Nathalie Lussier, pronounced as “regular Natalie” Lucy-ay, is the Raw Foods Witch. She first learned about the concept of raw foods in early 2005. Like most people, she experienced tons of resistance (both internal and external) when trying to go raw. In March 2006, she dove head first and went 100% raw for 30 days. Since her 30-day raw trial, she’s learned what are the best ways to transition to a raw diet – and she can use her wisdom to help you make changes in your diet and in your life!

In this interview Nathalie talks about:

  • Using a 50 Year Old Technology to Make Your Blog Profitable
  • Strategies for Getting Your Blog Right the First Time
  • Why You Shouldn’t Chase the Next Big Thing
  • Key Mistakes Bloggers Make
  • Why Your Hosting/Design Is Really Important
  • Repurposing Your Content for Good Use

Are You Leveraging Conversation Wherever It Happens?

Author:

Speaker: Srinivas Rao
Session: Leveraging Conversation Wherever it Happens: 365 Days to Turning Your Brand Into a Household Name
Date: Tuesday, May 24
Time: 9:00am-10:00am
Location: Jacob Javits Center 1A10

You’ve no doubt heard phrases like “build a community, create a tribe and participate in the conversation.” Sometimes they seem like broad generalizations and don’t really give us any sense of what exactly they mean. They’re simply buzzwords and if we don’t take the time to understand them, they’re essentially meaningless. Conversation in the online world is dynamic, it evolves and it happens across numerous platforms.

I recently talked about the importance of an intimacy strategy for social media where I dissected how intimate you can get with with every social media tool at your disposal. Many of us get caught in the trap that conversation is limited to our blogs and to twitter. But it’s really going on everywhere. It’s happening on Facebook walls, it’s happening in Skype chats, it’s happening at live events, it’s happening via email. It’s going on 24-7 and until you learn how to leverage it, you’re limiting your potential for growing your blog or business. The days of operating in a vacuum where you only talk to the people who can do something for you or buy your product are over. Today we’re in an age where we’re forced to look beyond our business and think about the value we can provide for those who might not ever be our customers because in conversation is where opportunities open up.

So how do you get started? Here are few basics:

  • Email a Reader: You’ll be amazed at what an email to one of your readers might accomplish. Just a simple note telling them you appreciate their commitment to show up everyday could go a long way. They have thousands of blogs the could read, but they’re reading yours.
  • Get on Skype: If you ask me, skype chats and IM is where real relationships are built and real business gets done. People want to talk to people and these platforms take everything to the next level.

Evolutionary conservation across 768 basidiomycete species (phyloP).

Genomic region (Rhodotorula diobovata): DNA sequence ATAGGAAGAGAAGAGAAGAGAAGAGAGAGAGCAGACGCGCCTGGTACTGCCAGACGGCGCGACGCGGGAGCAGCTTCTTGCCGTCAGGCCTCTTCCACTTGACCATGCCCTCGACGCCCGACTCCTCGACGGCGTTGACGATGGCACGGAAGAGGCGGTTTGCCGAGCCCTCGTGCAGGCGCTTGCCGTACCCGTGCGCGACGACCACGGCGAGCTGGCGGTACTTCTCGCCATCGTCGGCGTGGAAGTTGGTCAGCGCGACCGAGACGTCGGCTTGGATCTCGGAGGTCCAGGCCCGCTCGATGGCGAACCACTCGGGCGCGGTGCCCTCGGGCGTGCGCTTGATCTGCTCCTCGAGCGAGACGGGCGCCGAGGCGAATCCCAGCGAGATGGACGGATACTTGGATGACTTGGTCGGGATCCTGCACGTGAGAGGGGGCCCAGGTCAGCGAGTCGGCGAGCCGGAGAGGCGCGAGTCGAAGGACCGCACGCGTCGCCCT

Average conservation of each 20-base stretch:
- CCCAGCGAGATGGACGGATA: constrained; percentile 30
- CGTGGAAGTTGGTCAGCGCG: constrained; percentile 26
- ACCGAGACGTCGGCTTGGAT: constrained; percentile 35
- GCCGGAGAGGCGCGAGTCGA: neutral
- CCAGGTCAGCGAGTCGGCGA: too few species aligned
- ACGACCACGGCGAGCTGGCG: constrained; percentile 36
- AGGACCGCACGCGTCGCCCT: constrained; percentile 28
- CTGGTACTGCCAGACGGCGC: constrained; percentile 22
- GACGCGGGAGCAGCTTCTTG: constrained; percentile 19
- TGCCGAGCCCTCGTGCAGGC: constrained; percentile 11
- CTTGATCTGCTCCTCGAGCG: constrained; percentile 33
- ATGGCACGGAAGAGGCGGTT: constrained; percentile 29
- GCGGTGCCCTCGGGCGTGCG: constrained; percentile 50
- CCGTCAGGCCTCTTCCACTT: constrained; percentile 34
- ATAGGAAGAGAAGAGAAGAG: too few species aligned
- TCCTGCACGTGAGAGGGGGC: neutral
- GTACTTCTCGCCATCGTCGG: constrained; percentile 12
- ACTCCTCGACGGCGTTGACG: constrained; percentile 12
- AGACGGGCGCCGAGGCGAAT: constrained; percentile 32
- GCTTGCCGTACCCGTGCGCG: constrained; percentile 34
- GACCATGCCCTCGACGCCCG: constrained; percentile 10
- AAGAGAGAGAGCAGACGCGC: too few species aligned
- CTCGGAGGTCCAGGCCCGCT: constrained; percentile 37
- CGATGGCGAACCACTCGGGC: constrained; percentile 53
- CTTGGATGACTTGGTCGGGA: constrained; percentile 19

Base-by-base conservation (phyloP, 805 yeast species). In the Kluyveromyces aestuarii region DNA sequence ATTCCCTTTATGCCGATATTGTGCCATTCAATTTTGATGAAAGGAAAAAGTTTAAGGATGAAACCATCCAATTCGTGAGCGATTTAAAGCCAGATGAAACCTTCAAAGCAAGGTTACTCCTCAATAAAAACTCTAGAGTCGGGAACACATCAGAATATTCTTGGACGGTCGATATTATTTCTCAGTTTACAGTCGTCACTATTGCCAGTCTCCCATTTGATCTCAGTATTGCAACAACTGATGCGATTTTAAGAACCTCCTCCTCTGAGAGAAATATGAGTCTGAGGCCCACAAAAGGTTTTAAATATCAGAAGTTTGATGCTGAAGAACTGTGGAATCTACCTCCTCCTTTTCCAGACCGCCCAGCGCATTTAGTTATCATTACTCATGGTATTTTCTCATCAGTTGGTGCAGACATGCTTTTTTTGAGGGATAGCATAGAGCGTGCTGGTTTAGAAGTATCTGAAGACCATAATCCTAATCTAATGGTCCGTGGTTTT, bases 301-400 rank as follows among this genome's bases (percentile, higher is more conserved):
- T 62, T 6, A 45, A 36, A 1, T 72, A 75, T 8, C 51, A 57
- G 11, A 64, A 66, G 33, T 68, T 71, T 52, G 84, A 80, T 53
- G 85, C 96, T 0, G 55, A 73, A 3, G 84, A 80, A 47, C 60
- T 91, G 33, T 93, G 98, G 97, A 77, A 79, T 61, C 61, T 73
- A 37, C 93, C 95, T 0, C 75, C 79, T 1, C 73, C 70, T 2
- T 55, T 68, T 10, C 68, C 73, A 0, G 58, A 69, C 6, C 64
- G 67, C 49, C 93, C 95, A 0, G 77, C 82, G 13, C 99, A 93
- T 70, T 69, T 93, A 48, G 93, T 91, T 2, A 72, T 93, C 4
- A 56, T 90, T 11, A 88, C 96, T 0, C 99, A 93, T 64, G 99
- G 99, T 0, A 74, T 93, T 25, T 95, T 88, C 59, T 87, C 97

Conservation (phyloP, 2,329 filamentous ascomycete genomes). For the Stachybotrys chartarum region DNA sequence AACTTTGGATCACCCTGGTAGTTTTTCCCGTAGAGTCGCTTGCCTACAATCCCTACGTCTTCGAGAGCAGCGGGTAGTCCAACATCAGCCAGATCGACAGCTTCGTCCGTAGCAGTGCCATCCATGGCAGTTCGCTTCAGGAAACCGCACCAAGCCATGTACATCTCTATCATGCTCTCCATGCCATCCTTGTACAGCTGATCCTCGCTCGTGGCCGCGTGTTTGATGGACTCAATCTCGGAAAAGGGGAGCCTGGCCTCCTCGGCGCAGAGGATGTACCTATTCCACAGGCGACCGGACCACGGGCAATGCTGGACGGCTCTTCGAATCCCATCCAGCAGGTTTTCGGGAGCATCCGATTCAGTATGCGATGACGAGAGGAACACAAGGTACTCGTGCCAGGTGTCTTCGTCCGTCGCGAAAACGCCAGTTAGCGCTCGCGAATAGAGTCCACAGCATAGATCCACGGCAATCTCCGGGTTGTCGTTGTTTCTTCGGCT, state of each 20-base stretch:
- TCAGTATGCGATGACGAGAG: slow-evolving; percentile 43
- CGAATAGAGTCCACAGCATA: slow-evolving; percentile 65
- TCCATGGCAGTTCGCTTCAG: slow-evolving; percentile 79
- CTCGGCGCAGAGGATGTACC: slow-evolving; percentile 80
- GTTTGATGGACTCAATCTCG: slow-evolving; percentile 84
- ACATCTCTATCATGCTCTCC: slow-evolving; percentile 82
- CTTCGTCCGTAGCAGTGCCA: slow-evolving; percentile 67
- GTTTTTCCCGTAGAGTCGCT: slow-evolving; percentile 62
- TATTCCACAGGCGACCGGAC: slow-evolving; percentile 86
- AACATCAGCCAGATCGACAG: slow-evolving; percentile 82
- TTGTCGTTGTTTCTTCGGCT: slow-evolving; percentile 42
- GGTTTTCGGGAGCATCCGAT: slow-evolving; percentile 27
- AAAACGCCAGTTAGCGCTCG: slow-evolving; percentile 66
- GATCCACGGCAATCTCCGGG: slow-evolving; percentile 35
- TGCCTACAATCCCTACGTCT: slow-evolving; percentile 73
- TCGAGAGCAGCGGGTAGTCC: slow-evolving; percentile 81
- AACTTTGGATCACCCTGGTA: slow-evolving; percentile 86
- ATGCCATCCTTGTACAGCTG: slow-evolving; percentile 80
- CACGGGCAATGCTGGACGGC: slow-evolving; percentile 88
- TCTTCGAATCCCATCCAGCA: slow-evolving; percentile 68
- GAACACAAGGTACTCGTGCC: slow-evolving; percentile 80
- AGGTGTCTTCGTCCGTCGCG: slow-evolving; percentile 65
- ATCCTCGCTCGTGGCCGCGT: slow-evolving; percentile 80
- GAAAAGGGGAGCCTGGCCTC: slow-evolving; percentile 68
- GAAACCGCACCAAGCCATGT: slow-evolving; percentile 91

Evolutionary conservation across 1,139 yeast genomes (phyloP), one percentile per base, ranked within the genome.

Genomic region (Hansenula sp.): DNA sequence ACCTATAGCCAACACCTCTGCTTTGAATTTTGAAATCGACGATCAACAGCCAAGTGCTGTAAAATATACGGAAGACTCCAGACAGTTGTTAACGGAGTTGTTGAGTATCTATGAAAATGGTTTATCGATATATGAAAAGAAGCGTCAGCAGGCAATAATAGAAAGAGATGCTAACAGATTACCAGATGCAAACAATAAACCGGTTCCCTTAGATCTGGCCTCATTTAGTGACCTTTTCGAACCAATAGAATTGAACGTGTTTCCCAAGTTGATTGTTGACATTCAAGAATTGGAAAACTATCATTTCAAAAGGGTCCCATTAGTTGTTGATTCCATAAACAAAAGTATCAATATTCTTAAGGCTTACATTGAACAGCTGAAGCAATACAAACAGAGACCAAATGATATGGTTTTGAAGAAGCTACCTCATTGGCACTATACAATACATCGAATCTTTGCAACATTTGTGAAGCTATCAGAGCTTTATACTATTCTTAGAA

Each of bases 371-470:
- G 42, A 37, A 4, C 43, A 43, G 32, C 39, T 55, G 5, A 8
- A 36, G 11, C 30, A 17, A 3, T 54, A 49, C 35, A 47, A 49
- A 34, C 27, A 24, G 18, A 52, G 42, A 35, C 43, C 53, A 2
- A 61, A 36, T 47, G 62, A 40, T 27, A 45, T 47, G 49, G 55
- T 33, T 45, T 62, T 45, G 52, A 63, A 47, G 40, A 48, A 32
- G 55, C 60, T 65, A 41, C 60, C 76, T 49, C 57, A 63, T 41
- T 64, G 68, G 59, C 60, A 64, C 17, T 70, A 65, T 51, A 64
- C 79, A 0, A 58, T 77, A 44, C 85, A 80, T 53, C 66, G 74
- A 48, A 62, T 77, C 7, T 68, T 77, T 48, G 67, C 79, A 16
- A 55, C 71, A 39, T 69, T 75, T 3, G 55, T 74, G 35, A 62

• Go to Meetup: If you can make it a live event in your town to meet the people you’ve been talking to on Twitter, then do it. Don’t see any live events going on? Then it’s a perfect opportunity for you to plan one.

During my session at Blogworld, I’ll be going into extensive detail about leveraging conversation wherever it happens, where I’ll talk about:

  • Building a Powerful Network with Only 150 Followers
  • Developing Relationships with Other Bloggers
  • Looking Beyond Your Business and the Opportunities that Open Up
  • Getting Over the Guest Posting Hurdle
  • How to Turn Your Readers into a Loyal Tribe
  • Turning Your Brand or Blog into a Household Name in 365 Days

BlogWorld NY 2011 Track Preview: Social Media Business Summit

Author:

In case you missed our newsletter this morning (What? You haven’t signed up? There’s a box right there to your right) here’s a preview of the Social Media Business Summit Track for BlogWorld NY! Hope to see you there.

Social Media Business Summit Highlight

David Griner, Dave Peck, Stephanie Agresta, Jason Falls

Fail: Social Media Disasters and What We Can Learn From Them

David Griner (Social Media Strategist, blogger at Luckie & Company) and Dave Peck, (Director of Community for Meshin, and profiled on CNBC and Current TV) made such a splash at last year’s Expo that we brought them back for more!  This time the veteran social media strategists focus on marketing and PR fails, and will walk through candid case studies of brands that have faced down an angry Internet – and sometimes came out better for it. (Click here for date & time)

The Rise of Social Media Commerce: How Consumers Are the New Affiliates

E-tailers understand the power of online purchasing, but how does sharing deals, shopping tips and bargain hunting via social networks and communities impact the online shopping experience?  Stephanie Agresta (internetgeekgirl.com) discusses leveraging traditional e-commerce acquisition strategies to drive social commerce results.  This session covers the fundamental change from solo to group shopping, and provides case studies on successful campaigns. (Click here for date & time)

The No B.S. Guide To Blogs and Brands

Big brands want to reach emerging audiences on your niche blogs and online communities, but misbehaving bloggers have led many of them to lose trust and faith in blogs as reliable sponsorship outlets. Jason Falls (socialmediaexplorer.com), social media marketing educator, speaker and writer, addresses the issue with real information and strategies to help you build mutually beneficial relationships with brands, and how and when to cut ties with misbehaving bloggers.
(Click here for date & time)